How do Washington State’s forest practices rules help protect streams and wetlands? The rules emphasize the correct ways to avoid damage to streams and wetlands caused by water runoff from roads built during timber harvests.
One example is the berm. You’ve probably seen these barriers alongside back roads. Berms are constructed by using a grader to create short earthen barriers along the edge of a road. Berms are good to use where a road parallels a stream or wetland. They are put there to protect wetlands from damaging road runoff.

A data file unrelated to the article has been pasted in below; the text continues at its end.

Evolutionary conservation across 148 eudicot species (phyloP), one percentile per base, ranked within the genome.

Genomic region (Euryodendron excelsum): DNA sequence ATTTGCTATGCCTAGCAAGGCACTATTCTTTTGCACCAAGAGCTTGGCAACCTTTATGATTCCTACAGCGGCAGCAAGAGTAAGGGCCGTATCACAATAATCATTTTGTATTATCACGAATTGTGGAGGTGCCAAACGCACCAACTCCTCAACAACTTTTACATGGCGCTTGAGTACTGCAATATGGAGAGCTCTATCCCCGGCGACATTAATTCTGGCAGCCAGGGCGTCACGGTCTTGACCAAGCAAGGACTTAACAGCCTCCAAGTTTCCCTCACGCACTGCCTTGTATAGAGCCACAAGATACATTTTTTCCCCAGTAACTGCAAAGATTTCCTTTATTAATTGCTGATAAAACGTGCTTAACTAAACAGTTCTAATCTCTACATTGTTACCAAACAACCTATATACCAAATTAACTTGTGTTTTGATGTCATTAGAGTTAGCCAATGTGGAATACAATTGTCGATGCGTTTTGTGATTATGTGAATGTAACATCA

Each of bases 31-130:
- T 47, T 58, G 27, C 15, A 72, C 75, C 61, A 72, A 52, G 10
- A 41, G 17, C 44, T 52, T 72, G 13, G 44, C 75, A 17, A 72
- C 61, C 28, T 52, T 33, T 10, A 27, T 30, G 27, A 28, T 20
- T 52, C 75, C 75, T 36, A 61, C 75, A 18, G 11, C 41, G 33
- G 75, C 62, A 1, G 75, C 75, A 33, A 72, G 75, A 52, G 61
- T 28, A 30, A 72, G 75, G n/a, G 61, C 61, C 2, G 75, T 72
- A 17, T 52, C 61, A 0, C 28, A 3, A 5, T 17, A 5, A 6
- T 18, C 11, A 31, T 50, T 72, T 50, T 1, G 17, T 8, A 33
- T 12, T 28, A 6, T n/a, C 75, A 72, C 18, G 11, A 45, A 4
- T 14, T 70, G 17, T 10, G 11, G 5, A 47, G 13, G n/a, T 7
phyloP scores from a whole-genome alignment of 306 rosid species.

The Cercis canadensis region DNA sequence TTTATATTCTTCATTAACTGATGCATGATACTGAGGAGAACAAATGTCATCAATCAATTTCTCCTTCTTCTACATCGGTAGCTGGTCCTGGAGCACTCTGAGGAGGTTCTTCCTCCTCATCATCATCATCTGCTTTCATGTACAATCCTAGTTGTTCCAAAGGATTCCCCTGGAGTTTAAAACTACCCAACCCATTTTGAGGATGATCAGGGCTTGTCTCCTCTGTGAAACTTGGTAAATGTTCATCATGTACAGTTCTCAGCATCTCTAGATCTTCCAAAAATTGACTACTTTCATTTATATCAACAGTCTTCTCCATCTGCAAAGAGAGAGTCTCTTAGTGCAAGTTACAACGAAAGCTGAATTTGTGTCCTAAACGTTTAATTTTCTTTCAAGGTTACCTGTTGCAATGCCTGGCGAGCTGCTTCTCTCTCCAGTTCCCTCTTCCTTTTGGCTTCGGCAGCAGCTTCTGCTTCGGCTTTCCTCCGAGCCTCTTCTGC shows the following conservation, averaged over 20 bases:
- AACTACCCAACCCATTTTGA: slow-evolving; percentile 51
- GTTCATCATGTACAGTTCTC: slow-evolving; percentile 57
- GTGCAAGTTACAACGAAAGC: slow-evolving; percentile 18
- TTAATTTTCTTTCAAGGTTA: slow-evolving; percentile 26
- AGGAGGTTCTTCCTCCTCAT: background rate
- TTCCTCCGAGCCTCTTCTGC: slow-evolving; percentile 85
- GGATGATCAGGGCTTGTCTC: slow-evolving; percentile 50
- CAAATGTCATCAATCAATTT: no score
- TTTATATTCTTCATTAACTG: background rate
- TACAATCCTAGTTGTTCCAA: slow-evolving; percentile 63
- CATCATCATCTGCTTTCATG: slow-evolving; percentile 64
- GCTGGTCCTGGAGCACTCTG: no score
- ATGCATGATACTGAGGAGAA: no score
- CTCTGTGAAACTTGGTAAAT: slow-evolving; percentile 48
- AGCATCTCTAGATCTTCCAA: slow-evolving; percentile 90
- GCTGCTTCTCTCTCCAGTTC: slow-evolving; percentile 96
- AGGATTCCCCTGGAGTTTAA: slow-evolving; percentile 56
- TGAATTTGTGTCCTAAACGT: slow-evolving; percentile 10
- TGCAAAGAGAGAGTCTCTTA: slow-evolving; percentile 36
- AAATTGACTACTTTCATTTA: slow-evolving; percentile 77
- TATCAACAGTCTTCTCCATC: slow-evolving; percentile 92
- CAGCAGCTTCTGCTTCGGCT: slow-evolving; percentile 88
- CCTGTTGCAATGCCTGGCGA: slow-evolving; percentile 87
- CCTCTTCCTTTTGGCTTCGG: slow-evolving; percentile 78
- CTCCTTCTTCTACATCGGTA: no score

DNR Forest Practices Illustrated advises that berms should be kept to the minimum length needed. Any water that flows along the berm edge needs to be routed to the forest floor in an area that will not affect a stream or wetland. In most cases, changing the slope of the forest road’s surface is a better option. The photo with this posting shows a road section where wetland protection was needed on both sides.
Forest Practices Illustrated is an overview of the rules DNR enforces on 13 million acres of state and private forestlands to protect streams, wetlands, clean water, and habitat.
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